CHICAGO — The police chief of Ferguson, Missouri, issued a rare public apology Thursday for the death of Michael Brown, addressing the Brown family directly in a short video posted online.
In a sharp answer to Amazon and its expanding publishing efforts, Barnes & Noble said Tuesday that it would not sell books released by Amazon Publishing in its bookstores.
Tomas Transtromer, a Swedish poet whose sometimes bleak but graceful work explores themes of isolation, emotion and identity while remaining rooted in the commonplace, won the Nobel Prize in literature on Thursday.
Picture books are so unpopular these days at the Children’s Book Shop in Brookline, Mass., that employees there are used to placing new copies on the shelves, watching them languish and then returning them to the publisher.
Peruvian writer Mario Vargas Llosa, whose deeply political work vividly examines the perils of power and corruption in Latin America, won the 2010 Nobel Prize in Literature on Thursday.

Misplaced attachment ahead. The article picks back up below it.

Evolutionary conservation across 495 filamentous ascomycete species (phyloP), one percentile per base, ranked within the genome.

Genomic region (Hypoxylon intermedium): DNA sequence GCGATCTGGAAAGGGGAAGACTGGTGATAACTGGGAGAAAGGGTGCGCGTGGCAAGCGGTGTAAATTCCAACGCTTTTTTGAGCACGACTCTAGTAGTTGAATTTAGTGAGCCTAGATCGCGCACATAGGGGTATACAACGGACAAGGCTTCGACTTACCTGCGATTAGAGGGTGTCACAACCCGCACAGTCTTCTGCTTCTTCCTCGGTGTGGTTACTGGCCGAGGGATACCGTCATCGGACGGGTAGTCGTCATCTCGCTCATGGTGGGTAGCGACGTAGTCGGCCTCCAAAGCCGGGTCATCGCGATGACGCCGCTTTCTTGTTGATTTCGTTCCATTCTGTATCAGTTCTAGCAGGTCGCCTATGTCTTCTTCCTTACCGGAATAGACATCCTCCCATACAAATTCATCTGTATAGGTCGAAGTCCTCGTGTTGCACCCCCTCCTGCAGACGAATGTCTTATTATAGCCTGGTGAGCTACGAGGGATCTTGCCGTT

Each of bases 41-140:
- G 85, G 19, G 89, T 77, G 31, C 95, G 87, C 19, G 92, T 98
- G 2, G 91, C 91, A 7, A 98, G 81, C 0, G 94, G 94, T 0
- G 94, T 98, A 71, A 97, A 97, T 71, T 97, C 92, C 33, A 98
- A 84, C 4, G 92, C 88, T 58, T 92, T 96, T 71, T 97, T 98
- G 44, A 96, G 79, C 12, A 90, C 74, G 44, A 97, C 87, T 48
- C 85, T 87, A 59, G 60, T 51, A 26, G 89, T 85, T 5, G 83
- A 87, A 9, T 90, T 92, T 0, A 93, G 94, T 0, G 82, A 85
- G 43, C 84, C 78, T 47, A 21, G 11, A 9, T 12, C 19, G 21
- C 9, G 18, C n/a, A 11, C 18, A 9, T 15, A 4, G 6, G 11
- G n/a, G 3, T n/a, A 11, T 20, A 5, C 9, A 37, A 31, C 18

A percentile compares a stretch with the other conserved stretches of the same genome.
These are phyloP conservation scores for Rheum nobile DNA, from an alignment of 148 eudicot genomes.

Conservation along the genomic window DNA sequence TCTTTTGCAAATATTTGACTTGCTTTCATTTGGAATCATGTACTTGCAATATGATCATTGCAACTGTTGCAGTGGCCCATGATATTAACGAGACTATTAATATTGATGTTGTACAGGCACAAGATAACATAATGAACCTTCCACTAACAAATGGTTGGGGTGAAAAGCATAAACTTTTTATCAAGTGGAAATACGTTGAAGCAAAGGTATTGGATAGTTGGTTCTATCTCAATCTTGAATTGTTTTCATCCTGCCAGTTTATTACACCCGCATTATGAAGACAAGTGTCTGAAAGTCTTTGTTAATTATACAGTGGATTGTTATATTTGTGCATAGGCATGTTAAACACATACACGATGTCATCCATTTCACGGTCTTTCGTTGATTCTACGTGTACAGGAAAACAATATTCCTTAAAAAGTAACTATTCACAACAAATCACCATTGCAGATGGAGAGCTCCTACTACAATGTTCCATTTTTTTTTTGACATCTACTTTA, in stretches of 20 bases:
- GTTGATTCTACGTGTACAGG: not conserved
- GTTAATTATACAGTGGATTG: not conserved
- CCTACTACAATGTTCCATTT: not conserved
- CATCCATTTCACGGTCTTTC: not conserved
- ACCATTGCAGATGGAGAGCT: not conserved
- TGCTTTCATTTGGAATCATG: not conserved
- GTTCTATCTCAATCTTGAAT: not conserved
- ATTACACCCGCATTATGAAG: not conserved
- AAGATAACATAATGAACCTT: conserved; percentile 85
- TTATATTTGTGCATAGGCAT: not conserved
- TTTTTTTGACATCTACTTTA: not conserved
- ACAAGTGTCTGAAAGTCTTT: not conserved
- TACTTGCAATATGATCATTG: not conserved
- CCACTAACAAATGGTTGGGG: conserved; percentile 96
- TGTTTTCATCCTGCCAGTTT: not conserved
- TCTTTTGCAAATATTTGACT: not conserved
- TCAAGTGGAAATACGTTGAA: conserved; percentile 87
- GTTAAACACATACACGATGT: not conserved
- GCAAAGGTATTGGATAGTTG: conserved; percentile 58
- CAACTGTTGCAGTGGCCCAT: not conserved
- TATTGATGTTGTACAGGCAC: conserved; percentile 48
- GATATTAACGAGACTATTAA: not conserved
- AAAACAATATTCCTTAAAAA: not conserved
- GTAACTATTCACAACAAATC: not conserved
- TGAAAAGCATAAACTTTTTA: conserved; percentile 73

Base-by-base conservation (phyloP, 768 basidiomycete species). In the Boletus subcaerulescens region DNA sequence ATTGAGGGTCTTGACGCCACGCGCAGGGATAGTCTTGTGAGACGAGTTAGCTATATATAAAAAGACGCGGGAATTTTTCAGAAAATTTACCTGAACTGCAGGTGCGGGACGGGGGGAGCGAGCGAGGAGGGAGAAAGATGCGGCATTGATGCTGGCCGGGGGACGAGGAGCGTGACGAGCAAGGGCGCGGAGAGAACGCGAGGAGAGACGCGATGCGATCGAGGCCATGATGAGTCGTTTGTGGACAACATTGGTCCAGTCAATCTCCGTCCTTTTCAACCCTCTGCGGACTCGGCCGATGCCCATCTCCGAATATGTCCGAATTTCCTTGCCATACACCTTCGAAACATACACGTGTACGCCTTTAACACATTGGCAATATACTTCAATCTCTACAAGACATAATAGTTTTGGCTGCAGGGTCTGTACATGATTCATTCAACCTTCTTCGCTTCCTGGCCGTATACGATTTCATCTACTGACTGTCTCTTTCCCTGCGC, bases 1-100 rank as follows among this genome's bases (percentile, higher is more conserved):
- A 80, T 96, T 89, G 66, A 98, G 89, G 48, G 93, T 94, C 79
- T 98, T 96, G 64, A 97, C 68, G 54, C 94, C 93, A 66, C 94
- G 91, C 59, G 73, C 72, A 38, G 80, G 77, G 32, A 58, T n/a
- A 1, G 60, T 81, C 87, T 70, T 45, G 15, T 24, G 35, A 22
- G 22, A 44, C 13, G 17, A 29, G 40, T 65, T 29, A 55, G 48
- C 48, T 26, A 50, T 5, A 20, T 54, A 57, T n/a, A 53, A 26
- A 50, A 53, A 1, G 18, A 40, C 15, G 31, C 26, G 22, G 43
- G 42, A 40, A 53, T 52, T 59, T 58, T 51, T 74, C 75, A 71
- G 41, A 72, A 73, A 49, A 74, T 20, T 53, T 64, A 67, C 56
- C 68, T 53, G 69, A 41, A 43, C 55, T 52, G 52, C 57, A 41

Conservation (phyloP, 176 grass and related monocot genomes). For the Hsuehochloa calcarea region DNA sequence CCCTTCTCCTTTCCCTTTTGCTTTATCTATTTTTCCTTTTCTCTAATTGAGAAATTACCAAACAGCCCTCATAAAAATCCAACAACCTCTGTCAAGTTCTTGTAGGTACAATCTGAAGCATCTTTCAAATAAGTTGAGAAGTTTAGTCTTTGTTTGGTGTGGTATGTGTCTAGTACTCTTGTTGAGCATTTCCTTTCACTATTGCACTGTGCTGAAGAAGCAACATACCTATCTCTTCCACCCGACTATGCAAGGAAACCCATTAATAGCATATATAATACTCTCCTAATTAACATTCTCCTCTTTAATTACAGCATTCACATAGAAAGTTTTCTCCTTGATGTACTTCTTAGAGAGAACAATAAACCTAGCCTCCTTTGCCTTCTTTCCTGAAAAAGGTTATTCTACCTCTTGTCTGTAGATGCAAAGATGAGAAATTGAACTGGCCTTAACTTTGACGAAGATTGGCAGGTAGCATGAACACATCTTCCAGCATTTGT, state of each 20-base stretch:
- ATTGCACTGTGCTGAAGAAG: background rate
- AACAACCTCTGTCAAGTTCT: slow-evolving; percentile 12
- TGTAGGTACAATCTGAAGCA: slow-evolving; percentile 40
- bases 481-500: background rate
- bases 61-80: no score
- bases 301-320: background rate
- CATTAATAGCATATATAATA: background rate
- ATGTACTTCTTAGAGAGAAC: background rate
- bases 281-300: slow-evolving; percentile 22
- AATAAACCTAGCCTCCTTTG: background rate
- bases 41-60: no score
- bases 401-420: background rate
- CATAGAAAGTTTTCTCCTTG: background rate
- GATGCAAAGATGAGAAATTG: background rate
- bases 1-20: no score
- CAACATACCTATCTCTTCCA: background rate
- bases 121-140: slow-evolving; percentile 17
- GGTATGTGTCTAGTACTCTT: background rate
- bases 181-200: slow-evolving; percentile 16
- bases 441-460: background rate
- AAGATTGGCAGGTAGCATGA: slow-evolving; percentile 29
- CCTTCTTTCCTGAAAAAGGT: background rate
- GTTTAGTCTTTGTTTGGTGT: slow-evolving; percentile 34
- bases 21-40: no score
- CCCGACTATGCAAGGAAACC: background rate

Once a crutch for the most needy, food pantries have responded to the deepening recession by opening their doors to what Rosemary Gilmartin, who runs the Interfaith Food Pantry here, described as “the next layer of people” — a rapidly expanding roster of child-care workers, nurse’s aides, real estate agents and secretaries facing a financial crisis for the first time.
Angered by what they consider sexist news coverage of Sen. Hillary Rodham Clinton’s bid for the Democratic presidential nomination, many women and erstwhile Clinton supporters are proposing boycotts of the cable networks, putting up videos on a “Media Hall of Shame,” starting a national conversation about sexism and pushing Clinton’s rival, Sen. Barack Obama, to address the matter.
For the past two years, George J. Tenet has maintained a determined silence even as senior White House officials have laid the blame for the prewar mistakes about Saddam Hussein on him. But now Tenet, the nation’s former spy chief, is preparing to return fire.